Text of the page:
Bibles or other books containing sacred religious writings (these are not subject to the $100,000/$50,000 cap). § 42.001 (b)(4).
Home furnishings including family heirlooms. § 42.002 (a)(1).
Jewelry (limited to 25% of total exemption -- so as of 2015, you can keep up to $25,000 ($12,500 if you are single) of yuor jewelry). § 42.002 (a)(6).
Clothing and food. § 42.002 (a)(2),(5).
Health savings accounts. § 42.0021.
Burial plots ( § 41.001) and health aids such as wheelchairs, canes and hearing aids ( § 42.001 (b)(2)).
Under the bankruptcy law, most tax-exempt pensions and retirement accounts are exempt, even if you choose the Texas exemptions instead of the federal exemptions. These pensions and accounts include certain pensions or retirement funds that receive special tax exemptions under certain sections of the U.S. Tax Code. You can check with your fund to find out if it qualifies as tax exempt.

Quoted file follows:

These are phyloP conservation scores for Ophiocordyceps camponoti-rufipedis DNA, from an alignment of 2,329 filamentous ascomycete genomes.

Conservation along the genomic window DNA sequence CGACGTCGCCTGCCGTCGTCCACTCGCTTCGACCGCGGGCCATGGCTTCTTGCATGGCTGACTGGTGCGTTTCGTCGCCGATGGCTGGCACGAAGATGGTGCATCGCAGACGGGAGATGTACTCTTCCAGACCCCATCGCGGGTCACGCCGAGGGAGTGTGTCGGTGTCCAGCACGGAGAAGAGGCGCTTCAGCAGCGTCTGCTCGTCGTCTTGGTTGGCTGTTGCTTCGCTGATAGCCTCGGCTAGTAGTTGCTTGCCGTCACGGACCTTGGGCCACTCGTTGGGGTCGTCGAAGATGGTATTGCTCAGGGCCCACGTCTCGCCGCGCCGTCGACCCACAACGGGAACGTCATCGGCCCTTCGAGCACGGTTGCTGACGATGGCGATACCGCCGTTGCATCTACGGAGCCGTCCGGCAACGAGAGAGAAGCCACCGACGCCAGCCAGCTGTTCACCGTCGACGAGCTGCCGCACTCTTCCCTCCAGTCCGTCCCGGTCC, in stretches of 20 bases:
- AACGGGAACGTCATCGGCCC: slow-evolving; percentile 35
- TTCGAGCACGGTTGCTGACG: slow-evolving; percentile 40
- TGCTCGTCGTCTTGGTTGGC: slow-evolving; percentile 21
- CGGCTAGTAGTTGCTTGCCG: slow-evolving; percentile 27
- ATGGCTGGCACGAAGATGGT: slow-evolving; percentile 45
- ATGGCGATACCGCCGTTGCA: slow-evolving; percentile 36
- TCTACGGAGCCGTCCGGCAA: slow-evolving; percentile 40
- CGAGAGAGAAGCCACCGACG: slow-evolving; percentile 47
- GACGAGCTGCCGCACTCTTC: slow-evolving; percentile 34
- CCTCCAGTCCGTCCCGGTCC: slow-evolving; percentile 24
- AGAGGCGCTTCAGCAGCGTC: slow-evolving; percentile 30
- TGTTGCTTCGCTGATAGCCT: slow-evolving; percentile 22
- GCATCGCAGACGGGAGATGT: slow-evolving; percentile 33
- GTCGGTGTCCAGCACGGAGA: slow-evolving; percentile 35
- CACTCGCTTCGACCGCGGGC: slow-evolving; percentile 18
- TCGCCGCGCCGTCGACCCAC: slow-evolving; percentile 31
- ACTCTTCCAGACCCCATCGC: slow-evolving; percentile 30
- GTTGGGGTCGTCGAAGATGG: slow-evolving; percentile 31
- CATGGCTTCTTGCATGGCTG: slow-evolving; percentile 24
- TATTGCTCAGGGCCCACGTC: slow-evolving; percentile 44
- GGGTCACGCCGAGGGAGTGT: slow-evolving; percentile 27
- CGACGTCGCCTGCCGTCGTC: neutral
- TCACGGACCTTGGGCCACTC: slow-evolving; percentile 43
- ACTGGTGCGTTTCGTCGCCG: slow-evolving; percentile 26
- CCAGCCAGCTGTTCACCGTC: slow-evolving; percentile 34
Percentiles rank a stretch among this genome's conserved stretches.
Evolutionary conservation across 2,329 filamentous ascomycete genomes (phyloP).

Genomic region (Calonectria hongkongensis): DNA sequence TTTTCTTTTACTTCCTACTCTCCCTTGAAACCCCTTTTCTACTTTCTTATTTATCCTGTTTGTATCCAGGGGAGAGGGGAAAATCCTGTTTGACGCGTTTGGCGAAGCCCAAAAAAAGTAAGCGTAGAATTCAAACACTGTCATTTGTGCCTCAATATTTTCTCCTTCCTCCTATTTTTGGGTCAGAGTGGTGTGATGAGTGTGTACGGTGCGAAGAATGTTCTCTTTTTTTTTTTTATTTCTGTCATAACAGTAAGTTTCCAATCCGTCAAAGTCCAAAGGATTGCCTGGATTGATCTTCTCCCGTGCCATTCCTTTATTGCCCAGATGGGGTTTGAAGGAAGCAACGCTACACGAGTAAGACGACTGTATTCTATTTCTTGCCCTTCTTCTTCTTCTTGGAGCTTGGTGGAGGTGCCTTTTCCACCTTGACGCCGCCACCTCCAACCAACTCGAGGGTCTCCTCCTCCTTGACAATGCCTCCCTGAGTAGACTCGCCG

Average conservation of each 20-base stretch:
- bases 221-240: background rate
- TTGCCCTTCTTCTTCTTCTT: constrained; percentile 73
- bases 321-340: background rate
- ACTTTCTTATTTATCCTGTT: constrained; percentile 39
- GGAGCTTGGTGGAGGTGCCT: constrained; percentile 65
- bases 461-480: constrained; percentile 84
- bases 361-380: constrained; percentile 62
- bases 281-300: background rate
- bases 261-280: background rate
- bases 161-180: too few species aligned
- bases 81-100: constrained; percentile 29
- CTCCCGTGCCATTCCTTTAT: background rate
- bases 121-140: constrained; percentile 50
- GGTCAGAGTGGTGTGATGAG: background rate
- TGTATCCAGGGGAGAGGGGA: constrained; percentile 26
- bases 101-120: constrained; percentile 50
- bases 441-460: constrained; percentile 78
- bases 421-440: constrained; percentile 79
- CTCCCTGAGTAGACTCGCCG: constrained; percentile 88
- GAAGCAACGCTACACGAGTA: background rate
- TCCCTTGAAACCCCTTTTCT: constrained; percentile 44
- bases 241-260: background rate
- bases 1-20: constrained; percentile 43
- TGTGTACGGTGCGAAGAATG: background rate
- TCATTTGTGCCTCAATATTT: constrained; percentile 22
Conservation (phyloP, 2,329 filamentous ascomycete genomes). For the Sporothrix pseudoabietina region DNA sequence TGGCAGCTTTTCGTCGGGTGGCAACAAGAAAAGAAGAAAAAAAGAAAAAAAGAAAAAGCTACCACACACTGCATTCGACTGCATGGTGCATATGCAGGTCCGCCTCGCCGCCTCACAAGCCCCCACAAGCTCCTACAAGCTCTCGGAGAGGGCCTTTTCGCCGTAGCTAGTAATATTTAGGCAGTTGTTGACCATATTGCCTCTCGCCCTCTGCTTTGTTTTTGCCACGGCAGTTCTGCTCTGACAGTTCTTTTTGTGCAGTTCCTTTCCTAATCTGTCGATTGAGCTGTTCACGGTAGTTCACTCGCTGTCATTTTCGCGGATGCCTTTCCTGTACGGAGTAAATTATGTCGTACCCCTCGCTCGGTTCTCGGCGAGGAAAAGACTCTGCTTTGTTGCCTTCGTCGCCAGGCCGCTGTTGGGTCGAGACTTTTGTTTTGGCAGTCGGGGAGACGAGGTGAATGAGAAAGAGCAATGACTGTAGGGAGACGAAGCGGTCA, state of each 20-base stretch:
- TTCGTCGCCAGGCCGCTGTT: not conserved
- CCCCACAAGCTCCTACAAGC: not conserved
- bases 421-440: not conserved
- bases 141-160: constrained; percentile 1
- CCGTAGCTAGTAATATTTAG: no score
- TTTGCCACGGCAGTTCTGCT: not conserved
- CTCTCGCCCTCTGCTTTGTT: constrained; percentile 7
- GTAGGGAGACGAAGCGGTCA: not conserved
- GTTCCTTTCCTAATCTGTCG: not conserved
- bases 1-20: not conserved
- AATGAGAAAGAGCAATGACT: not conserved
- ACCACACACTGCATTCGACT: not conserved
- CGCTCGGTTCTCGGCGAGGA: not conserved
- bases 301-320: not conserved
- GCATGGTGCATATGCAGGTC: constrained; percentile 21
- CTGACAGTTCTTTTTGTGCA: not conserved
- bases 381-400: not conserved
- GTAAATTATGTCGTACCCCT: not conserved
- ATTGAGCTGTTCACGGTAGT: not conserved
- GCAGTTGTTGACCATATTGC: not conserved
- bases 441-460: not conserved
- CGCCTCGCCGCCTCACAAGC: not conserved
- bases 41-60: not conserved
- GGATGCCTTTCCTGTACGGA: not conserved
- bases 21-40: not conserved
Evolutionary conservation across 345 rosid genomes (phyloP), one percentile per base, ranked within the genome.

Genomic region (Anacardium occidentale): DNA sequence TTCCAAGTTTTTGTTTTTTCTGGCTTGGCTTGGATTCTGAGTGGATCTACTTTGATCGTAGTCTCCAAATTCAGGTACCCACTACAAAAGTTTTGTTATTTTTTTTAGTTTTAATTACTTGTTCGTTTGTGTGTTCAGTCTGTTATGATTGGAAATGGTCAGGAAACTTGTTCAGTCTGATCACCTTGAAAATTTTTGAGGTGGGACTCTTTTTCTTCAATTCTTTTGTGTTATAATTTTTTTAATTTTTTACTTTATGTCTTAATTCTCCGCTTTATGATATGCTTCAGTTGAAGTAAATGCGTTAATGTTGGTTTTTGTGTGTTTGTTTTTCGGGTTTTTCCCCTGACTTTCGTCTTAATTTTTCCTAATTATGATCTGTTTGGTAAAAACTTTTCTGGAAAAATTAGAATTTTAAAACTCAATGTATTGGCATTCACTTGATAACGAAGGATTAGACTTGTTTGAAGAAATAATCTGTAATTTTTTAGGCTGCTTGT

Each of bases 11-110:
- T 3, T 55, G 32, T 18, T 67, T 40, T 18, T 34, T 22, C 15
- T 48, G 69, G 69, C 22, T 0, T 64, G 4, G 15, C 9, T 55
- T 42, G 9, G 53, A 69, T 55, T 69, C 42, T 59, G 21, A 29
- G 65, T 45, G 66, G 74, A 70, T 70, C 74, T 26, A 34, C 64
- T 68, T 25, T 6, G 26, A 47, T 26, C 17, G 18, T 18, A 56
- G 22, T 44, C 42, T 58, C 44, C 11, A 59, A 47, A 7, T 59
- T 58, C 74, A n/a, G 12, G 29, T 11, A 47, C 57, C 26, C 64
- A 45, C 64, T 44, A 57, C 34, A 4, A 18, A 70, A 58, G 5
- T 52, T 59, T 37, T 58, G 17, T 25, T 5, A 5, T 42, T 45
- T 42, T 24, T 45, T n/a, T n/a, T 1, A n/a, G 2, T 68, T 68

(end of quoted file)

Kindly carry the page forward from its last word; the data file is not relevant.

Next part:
Additionally, Texas provides that the following pensions and retirement accounts are exempt under Texas law:
County and district employee retirement and pension benefits. Tex. Gov’t. Code Ann. § 811.006.
ERISA-qualified government or church benefits, including Keoghs, IRAs and Roth IRAs. Tex. Prop. Code Ann. § 42.0021.
Firefighter retirement and pension benefits. Tex. Civ. Stat. Ann. Art. 6243e.1 (1.04), Tex. Civ. Stat. Ann. Art. 6243e (5), Tex. Civ. Stat. Ann. Art. 6243b (15), Tex. Civ. Stat. Ann. Art. 6243a-1 (8.03), Tex. Civ. Stat. Ann. Art. 6243e (5).
Judges' retirement and pension benefits. Tex. Gov’t. Code Ann. § 831.004.